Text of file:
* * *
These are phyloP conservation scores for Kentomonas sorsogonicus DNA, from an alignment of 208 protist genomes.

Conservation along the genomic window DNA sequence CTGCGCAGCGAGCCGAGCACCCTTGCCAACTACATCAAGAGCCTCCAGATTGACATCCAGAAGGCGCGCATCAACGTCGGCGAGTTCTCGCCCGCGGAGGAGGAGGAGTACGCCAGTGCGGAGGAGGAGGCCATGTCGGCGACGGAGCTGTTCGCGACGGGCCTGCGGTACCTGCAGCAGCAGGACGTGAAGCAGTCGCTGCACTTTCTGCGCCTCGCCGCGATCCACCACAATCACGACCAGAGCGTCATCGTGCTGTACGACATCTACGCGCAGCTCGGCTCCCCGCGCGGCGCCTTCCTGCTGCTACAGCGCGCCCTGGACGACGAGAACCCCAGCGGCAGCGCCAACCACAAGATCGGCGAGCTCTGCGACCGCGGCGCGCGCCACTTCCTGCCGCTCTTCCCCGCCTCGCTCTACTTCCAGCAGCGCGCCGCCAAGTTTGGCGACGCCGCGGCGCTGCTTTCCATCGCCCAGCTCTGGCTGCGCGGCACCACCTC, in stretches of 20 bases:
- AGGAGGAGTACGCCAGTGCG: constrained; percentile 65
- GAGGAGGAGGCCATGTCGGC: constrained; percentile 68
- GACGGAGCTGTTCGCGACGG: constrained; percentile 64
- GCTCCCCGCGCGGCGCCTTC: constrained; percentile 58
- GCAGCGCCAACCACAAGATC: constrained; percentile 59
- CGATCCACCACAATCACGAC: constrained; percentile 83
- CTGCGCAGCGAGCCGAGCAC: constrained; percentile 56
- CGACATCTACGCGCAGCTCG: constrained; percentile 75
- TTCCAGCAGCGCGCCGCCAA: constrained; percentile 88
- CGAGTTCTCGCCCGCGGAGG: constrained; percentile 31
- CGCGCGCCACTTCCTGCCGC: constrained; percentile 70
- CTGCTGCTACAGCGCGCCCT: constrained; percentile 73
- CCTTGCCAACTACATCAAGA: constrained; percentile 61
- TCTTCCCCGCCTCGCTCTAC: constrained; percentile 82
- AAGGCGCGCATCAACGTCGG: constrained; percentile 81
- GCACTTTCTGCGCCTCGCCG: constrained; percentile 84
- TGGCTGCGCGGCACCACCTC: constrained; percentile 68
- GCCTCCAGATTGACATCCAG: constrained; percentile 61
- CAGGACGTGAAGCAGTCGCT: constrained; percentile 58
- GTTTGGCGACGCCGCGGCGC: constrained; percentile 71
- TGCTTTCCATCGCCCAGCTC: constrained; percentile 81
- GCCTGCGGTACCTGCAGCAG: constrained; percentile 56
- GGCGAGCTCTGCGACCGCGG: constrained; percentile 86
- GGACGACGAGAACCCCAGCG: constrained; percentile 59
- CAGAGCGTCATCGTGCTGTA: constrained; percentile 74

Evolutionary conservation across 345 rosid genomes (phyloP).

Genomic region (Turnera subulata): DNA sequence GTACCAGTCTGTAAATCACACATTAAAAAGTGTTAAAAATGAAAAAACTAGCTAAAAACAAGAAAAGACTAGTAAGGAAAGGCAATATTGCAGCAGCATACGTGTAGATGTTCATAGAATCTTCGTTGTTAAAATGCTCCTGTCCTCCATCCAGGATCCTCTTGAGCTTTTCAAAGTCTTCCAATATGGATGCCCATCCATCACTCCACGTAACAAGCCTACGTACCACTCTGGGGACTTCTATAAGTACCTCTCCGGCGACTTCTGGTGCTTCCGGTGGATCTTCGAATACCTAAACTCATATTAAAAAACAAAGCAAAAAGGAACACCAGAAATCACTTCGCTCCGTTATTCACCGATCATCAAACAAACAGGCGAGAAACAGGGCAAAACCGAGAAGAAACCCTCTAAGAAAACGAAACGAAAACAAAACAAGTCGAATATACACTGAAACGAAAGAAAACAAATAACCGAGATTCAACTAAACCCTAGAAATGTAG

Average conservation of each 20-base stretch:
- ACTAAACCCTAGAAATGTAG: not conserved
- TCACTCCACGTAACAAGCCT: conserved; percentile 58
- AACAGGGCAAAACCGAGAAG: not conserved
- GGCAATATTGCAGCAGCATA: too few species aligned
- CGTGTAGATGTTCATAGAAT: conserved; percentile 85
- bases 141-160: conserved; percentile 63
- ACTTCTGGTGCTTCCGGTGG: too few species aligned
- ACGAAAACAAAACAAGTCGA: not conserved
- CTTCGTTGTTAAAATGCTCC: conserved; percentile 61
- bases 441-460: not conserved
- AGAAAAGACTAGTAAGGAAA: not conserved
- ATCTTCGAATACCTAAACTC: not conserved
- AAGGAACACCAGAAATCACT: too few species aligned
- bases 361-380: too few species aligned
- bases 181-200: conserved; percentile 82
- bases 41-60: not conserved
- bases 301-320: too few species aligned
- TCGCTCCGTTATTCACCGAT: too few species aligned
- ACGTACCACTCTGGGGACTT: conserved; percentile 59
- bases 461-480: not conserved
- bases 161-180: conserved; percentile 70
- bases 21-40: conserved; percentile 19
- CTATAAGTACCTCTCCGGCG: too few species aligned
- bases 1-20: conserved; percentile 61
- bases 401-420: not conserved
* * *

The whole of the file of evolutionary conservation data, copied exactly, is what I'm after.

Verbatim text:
These are phyloP conservation scores for Kentomonas sorsogonicus DNA, from an alignment of 208 protist genomes.

Conservation along the genomic window DNA sequence CTGCGCAGCGAGCCGAGCACCCTTGCCAACTACATCAAGAGCCTCCAGATTGACATCCAGAAGGCGCGCATCAACGTCGGCGAGTTCTCGCCCGCGGAGGAGGAGGAGTACGCCAGTGCGGAGGAGGAGGCCATGTCGGCGACGGAGCTGTTCGCGACGGGCCTGCGGTACCTGCAGCAGCAGGACGTGAAGCAGTCGCTGCACTTTCTGCGCCTCGCCGCGATCCACCACAATCACGACCAGAGCGTCATCGTGCTGTACGACATCTACGCGCAGCTCGGCTCCCCGCGCGGCGCCTTCCTGCTGCTACAGCGCGCCCTGGACGACGAGAACCCCAGCGGCAGCGCCAACCACAAGATCGGCGAGCTCTGCGACCGCGGCGCGCGCCACTTCCTGCCGCTCTTCCCCGCCTCGCTCTACTTCCAGCAGCGCGCCGCCAAGTTTGGCGACGCCGCGGCGCTGCTTTCCATCGCCCAGCTCTGGCTGCGCGGCACCACCTC, in stretches of 20 bases:
- AGGAGGAGTACGCCAGTGCG: constrained; percentile 65
- GAGGAGGAGGCCATGTCGGC: constrained; percentile 68
- GACGGAGCTGTTCGCGACGG: constrained; percentile 64
- GCTCCCCGCGCGGCGCCTTC: constrained; percentile 58
- GCAGCGCCAACCACAAGATC: constrained; percentile 59
- CGATCCACCACAATCACGAC: constrained; percentile 83
- CTGCGCAGCGAGCCGAGCAC: constrained; percentile 56
- CGACATCTACGCGCAGCTCG: constrained; percentile 75
- TTCCAGCAGCGCGCCGCCAA: constrained; percentile 88
- CGAGTTCTCGCCCGCGGAGG: constrained; percentile 31
- CGCGCGCCACTTCCTGCCGC: constrained; percentile 70
- CTGCTGCTACAGCGCGCCCT: constrained; percentile 73
- CCTTGCCAACTACATCAAGA: constrained; percentile 61
- TCTTCCCCGCCTCGCTCTAC: constrained; percentile 82
- AAGGCGCGCATCAACGTCGG: constrained; percentile 81
- GCACTTTCTGCGCCTCGCCG: constrained; percentile 84
- TGGCTGCGCGGCACCACCTC: constrained; percentile 68
- GCCTCCAGATTGACATCCAG: constrained; percentile 61
- CAGGACGTGAAGCAGTCGCT: constrained; percentile 58
- GTTTGGCGACGCCGCGGCGC: constrained; percentile 71
- TGCTTTCCATCGCCCAGCTC: constrained; percentile 81
- GCCTGCGGTACCTGCAGCAG: constrained; percentile 56
- GGCGAGCTCTGCGACCGCGG: constrained; percentile 86
- GGACGACGAGAACCCCAGCG: constrained; percentile 59
- CAGAGCGTCATCGTGCTGTA: constrained; percentile 74

Evolutionary conservation across 345 rosid genomes (phyloP).

Genomic region (Turnera subulata): DNA sequence GTACCAGTCTGTAAATCACACATTAAAAAGTGTTAAAAATGAAAAAACTAGCTAAAAACAAGAAAAGACTAGTAAGGAAAGGCAATATTGCAGCAGCATACGTGTAGATGTTCATAGAATCTTCGTTGTTAAAATGCTCCTGTCCTCCATCCAGGATCCTCTTGAGCTTTTCAAAGTCTTCCAATATGGATGCCCATCCATCACTCCACGTAACAAGCCTACGTACCACTCTGGGGACTTCTATAAGTACCTCTCCGGCGACTTCTGGTGCTTCCGGTGGATCTTCGAATACCTAAACTCATATTAAAAAACAAAGCAAAAAGGAACACCAGAAATCACTTCGCTCCGTTATTCACCGATCATCAAACAAACAGGCGAGAAACAGGGCAAAACCGAGAAGAAACCCTCTAAGAAAACGAAACGAAAACAAAACAAGTCGAATATACACTGAAACGAAAGAAAACAAATAACCGAGATTCAACTAAACCCTAGAAATGTAG

Average conservation of each 20-base stretch:
- ACTAAACCCTAGAAATGTAG: not conserved
- TCACTCCACGTAACAAGCCT: conserved; percentile 58
- AACAGGGCAAAACCGAGAAG: not conserved
- GGCAATATTGCAGCAGCATA: too few species aligned
- CGTGTAGATGTTCATAGAAT: conserved; percentile 85
- bases 141-160: conserved; percentile 63
- ACTTCTGGTGCTTCCGGTGG: too few species aligned
- ACGAAAACAAAACAAGTCGA: not conserved
- CTTCGTTGTTAAAATGCTCC: conserved; percentile 61
- bases 441-460: not conserved
- AGAAAAGACTAGTAAGGAAA: not conserved
- ATCTTCGAATACCTAAACTC: not conserved
- AAGGAACACCAGAAATCACT: too few species aligned
- bases 361-380: too few species aligned
- bases 181-200: conserved; percentile 82
- bases 41-60: not conserved
- bases 301-320: too few species aligned
- TCGCTCCGTTATTCACCGAT: too few species aligned
- ACGTACCACTCTGGGGACTT: conserved; percentile 59
- bases 461-480: not conserved
- bases 161-180: conserved; percentile 70
- bases 21-40: conserved; percentile 19
- CTATAAGTACCTCTCCGGCG: too few species aligned
- bases 1-20: conserved; percentile 61
- bases 401-420: not conserved